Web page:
I read Gregory Maguire’s Wicked and absolutely loved it. I adore the idea of taking a common story and putting a twist on it. I was excited about this new book, so I reserved it at the library before it had even been published.
I was sorely disappointed and that is being kind. I felt like I missed something important in the story telling process that would explain what was happening. The basic plot of the story is easy enough to follow.
Bianca de Nevada’s name literally translates into White from Snow (Nevada being a snowy region). Bianca is the daughter of a landowner, Vicente, who’s mother died during childbirth. She lives with the cook, Primavera who acts as her nanny and Fra Ludovico, a priest. While draining a lake for irrigation purposes, they find a mirror laying at the bottom and put it up on a wall in their home.
One day a campaign comes through and the Borgia siblings, Cesare and Lucrezia pay Bianca and her father a visit. The Borgia’s are historical people, known for their wicked ways. Cesare sends Vicente out on a quest to find the lost limb of the Tree of Knowledge.
The quest spans a decade and while Vicente is gone, Lucrezia drops in from time to time under the pretense of making sure Bianca is safe. She doesn’t like the girl, but is never malicious toward her until her brother, Cesare comes along and is aroused by Bianca’s beauty. Lucrezia is jealous of the attention Cesare gives to her and is bent on killing her.
She employs Primavera’s grandson, a hunter, to take her out into the forest and kill her, bringing back her heart. The hunter takes her out to the forest and tells her to run away, which she does.
This is the part where I get a little sketchy because somehow Bianca falls into a deep sleep that spans several years. While she is sleeping, dwarves look after her. The dwarves are not those that appear in the Disney cartoon, they are completely separate and odd creatures. They are not really aware of themselves as unique individuals until Bianca comes to them. They are stone shape-shifters, obviously not human. There’s nothing really interesting or endearing about the dwarves.
When Bianca wakes up, there is an odd scene where her menstrual fluid comes out in one big spurt, as if it was being held back all those years. I’m still not exactly sure what that is supposed to symbolize.
Bianca is quick to “befriend” the dwarves, although that isn’t really the correct terminology because they are not her friends. They name themselves for her with names like Heartless, Gimpy and MuteMuteMute. They speak of an eighth, their brother. He has followed Vicente on his journey. The goal was to get their mirror back. Yes, of course, the mirror that was found at the bottom of the lake belongs to the dwarves. They created it in order to study humans so that they, themselves, might become more human.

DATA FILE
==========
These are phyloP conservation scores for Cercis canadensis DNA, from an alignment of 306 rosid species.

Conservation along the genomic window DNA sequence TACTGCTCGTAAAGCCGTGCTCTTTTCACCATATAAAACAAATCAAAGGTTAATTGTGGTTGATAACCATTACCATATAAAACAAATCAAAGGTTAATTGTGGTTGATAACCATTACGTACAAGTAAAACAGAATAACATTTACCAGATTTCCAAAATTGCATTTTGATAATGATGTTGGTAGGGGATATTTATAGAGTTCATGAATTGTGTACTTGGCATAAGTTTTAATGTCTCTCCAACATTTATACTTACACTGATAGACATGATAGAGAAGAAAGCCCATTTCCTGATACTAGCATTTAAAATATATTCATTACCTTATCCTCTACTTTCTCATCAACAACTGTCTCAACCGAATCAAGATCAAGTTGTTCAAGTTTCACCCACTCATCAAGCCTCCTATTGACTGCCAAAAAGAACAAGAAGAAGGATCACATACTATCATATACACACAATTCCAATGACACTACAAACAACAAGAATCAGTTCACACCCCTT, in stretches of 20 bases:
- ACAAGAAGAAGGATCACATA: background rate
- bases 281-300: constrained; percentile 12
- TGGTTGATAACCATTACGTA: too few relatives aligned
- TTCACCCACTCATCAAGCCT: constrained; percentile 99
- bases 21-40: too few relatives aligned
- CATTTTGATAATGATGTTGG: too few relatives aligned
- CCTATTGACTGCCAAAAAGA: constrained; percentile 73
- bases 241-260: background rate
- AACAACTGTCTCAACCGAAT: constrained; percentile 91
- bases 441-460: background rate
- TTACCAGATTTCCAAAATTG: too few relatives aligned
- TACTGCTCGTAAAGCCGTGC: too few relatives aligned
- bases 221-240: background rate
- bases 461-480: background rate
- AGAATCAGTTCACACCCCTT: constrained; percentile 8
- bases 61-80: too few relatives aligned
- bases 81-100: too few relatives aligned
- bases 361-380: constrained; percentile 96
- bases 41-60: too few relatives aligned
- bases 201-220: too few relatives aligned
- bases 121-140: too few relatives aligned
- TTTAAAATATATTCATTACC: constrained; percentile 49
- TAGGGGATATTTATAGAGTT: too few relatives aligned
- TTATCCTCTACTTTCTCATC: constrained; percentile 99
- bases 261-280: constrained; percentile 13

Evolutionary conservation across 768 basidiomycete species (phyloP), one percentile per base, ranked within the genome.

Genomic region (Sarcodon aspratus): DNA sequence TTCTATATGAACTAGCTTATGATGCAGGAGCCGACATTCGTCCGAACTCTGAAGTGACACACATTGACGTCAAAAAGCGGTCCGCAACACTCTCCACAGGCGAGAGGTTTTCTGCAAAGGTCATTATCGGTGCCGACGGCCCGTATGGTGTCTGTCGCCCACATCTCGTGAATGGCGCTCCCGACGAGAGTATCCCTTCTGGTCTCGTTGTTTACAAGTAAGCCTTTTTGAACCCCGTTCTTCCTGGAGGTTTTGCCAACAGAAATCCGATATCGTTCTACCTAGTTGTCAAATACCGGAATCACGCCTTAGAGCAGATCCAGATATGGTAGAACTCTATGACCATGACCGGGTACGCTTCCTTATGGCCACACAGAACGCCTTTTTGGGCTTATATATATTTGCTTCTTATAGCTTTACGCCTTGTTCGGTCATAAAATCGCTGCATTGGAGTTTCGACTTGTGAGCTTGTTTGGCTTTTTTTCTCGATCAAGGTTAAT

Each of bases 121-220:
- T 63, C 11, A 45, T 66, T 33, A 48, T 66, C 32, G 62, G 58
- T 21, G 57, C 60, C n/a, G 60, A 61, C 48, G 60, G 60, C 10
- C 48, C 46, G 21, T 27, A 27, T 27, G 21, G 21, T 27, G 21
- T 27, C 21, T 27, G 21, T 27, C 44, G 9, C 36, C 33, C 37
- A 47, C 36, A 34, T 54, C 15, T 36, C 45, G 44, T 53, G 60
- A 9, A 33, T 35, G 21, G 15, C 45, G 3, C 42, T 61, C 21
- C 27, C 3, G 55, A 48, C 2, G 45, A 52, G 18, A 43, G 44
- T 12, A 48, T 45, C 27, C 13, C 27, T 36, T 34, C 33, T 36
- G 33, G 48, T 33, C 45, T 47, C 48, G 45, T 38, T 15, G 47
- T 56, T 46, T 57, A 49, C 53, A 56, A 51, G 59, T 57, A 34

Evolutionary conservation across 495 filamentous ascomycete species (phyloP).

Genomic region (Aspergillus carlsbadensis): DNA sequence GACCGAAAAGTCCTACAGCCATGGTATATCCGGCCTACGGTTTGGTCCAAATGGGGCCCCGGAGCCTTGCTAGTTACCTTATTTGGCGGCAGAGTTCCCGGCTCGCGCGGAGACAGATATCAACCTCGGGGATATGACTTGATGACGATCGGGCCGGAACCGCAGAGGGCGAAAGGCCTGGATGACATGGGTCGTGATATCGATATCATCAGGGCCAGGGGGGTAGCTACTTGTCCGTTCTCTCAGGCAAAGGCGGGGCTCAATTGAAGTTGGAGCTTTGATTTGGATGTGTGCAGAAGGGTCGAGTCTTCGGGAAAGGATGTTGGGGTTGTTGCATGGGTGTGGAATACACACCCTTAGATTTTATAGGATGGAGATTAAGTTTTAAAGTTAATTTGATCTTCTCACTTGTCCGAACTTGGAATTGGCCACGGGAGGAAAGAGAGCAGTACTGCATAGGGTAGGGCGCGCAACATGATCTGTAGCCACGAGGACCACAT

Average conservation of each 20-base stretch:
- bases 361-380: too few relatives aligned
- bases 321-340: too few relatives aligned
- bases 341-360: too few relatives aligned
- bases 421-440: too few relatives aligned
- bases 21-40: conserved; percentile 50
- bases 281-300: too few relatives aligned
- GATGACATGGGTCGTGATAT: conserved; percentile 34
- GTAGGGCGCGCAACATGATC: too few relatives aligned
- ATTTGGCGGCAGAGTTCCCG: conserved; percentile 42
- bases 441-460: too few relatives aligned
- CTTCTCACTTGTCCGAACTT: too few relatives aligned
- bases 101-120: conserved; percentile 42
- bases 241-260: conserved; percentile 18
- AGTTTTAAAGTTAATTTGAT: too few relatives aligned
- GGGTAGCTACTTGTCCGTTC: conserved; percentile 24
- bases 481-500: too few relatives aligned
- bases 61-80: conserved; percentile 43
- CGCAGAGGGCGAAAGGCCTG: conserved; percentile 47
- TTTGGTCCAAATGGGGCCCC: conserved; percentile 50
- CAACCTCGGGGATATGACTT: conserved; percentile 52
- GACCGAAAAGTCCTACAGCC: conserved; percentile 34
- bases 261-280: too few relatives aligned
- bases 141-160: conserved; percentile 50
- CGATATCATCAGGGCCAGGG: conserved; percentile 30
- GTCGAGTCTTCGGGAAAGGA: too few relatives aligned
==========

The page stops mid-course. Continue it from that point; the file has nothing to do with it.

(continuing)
Vicente comes back from his journey with the limb. The limb contained three apples. One was left in another place for safe keeping. When he comes back, he learns his daughter is dead and Primavera has lost her tongue. Although it never states why, it is evident that Lucrezia had it cut out so Primavera wouldn’t speak the truth she knew about Bianca. Lucrezia takes one of the apples and offers a slice to the stone dwarf that is following Vicente. The creature eats the slice and then takes the rest of the apple when it is offered to him by Lucrezia.
The dwarf then leaves and returns to his brothers. They all eat from the apple. It seems to make them more human. It makes them age and change like a human would.
Lucrezia learns that Bianca is still alive from the gooseboy who saw her in the forest. The gooseboy is supposedly Lucrezia’s son, but that is another detail I missed the explanation for. Lucrezia becomes mad and tries several different ways to kill Bianca. She finally takes the last of the apples she was given and puts poison on one side of it. She gets Bianca to eat the apple by tasting from the non-poisoned side first.
Bianca goes into another deep sleep lasting for years. The dwarves recapture their mirror and take the glass out to place over her coffin. Vicente stumbles upon her and just sits there for years before wandering off and dying. The gooseboy stumbles upon her and takes the glass off her coffin and asks to kiss her. The hunter, Primavera’s grandson, comes back and stops the gooseboy and takes the pleasure for himself, awaking Bianca.
Meanwhile Lucrezia wants to be happy and will stop at nothing for it. She is obsessed with the apple and feels that if she could have only had more of it, she would be happy. She remembers the third apple Vicente spoke of and sets off to find it. When she gets there, she finds a man who is using the apple himself. He has it in place of his heart.
The end – that’s it. The whole sordid tale doesn’t make much sense to me. The story is too hard to follow and no one seems to be motivated to act the way they’re acting. Things just happen for no good reason. Nothing is really explained very well.
As mentioned before, this is a disappointment compared with Wicked. No magical world was created for me filled with wonder and emotion, friendships and excitement. Just a hard-to-follow story that is trying desperately to be exactly like, yet hardly familiar to the story of Snow White.